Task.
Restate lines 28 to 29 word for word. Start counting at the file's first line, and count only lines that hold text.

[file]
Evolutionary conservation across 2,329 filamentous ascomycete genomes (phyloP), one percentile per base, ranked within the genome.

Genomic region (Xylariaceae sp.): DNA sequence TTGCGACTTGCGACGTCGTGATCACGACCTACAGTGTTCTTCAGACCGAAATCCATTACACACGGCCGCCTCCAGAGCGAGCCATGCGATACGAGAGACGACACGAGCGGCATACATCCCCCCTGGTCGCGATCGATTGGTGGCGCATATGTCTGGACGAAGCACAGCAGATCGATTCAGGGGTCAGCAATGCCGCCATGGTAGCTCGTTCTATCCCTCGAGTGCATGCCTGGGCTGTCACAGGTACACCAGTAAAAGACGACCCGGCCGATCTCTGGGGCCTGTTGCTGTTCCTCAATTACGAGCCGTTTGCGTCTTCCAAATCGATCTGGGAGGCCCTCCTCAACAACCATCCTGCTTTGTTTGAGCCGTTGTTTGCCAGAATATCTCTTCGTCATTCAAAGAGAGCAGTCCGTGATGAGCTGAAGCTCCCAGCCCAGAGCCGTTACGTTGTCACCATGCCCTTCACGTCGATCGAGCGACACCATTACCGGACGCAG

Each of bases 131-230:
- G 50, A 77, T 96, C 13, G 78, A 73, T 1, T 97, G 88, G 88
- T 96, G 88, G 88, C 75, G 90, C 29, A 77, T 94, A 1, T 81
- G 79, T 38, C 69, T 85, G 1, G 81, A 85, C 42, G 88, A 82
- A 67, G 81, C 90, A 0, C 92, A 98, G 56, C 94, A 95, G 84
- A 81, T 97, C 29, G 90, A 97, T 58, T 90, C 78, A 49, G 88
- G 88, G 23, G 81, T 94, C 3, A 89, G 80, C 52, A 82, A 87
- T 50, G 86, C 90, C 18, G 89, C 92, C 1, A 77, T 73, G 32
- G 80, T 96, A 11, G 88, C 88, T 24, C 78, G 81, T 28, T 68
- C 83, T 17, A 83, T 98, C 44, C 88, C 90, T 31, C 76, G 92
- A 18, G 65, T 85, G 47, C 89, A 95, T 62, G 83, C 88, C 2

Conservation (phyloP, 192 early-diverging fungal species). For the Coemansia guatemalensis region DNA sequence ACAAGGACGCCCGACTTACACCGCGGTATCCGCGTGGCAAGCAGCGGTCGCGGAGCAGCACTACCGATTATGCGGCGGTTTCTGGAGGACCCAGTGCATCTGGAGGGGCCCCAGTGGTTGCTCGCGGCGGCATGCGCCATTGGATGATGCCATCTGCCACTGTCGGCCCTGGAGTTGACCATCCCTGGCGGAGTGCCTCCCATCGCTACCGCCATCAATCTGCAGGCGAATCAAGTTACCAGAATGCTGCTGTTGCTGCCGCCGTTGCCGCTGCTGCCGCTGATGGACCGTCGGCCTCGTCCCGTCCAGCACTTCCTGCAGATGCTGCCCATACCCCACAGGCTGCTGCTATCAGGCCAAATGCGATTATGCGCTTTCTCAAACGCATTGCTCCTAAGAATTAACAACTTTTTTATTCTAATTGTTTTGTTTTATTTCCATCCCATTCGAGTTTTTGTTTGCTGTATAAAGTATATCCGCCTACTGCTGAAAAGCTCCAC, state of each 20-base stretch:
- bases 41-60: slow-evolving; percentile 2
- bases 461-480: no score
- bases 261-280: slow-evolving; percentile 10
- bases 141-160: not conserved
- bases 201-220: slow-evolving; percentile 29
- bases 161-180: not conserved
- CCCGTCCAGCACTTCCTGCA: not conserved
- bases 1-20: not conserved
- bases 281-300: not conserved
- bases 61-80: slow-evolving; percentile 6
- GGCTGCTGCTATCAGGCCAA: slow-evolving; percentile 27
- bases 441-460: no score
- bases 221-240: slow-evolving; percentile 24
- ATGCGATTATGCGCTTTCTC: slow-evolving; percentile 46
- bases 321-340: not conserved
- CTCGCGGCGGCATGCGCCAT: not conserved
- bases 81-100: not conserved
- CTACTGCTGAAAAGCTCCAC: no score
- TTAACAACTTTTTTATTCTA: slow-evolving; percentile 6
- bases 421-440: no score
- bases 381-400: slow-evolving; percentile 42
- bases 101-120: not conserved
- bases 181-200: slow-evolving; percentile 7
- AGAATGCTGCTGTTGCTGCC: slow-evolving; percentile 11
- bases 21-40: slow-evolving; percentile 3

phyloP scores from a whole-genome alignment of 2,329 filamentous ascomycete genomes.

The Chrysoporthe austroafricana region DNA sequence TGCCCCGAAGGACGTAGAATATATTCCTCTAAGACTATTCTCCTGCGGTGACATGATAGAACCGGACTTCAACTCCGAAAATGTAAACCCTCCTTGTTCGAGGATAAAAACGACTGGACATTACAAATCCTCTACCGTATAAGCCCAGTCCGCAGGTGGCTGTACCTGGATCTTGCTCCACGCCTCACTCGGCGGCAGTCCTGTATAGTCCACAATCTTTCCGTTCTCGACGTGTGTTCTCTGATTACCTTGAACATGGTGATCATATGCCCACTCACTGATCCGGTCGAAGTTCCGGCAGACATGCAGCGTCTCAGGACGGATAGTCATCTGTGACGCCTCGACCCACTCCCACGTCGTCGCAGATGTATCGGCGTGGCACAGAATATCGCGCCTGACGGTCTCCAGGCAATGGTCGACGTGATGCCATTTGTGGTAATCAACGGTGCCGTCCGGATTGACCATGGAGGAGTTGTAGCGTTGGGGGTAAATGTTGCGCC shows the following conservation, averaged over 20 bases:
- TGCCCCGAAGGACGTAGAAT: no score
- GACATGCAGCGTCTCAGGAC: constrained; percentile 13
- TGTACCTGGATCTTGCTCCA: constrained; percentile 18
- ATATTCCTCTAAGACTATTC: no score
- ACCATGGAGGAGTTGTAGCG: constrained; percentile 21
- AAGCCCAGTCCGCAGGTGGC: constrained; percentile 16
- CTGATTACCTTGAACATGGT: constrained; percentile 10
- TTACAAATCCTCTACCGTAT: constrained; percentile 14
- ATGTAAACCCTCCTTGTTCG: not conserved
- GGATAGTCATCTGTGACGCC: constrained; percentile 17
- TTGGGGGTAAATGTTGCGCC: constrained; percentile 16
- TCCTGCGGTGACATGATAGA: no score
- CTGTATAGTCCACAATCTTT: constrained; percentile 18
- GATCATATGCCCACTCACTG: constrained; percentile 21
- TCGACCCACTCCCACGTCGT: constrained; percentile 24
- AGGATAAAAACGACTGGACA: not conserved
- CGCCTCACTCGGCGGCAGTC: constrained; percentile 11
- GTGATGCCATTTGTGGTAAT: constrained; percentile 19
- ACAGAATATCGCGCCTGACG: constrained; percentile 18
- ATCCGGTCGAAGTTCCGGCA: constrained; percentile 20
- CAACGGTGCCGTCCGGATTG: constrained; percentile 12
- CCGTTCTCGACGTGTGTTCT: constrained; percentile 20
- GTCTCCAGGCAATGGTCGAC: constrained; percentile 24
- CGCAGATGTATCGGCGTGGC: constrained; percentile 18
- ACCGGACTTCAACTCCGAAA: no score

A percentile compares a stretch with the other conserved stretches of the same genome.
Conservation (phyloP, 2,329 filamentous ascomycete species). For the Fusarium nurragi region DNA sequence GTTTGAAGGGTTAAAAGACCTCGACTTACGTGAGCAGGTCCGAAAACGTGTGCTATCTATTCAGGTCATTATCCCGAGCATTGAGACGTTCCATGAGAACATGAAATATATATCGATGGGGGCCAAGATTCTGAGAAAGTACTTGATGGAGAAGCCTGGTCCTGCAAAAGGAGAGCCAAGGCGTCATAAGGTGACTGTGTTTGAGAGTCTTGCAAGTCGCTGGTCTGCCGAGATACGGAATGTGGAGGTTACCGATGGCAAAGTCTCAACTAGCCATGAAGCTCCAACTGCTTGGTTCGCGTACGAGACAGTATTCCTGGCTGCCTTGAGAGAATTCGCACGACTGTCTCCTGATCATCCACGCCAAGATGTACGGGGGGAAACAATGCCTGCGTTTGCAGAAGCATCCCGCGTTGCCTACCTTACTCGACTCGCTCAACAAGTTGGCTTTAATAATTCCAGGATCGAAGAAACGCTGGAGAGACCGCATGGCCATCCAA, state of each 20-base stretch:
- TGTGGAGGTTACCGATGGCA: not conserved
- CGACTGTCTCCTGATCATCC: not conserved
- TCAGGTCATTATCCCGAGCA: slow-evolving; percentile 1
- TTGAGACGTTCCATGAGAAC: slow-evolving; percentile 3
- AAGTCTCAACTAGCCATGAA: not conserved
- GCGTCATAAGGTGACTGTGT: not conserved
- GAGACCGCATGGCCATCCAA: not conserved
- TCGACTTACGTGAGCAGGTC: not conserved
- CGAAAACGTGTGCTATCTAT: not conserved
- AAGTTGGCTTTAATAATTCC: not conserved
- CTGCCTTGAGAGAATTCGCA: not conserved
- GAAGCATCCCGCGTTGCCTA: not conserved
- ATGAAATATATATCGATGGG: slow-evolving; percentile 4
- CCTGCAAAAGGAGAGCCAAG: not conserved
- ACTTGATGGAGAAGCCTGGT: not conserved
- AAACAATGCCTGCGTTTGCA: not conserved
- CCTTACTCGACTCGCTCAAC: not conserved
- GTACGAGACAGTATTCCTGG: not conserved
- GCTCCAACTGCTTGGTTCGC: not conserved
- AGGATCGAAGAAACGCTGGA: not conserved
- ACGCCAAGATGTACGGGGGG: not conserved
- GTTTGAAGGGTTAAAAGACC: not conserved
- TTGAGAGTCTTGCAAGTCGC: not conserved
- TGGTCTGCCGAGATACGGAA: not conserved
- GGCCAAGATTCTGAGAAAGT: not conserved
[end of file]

- ATGCGATTATGCGCTTTCTC: slow-evolving; percentile 46
- bases 321-340: not conserved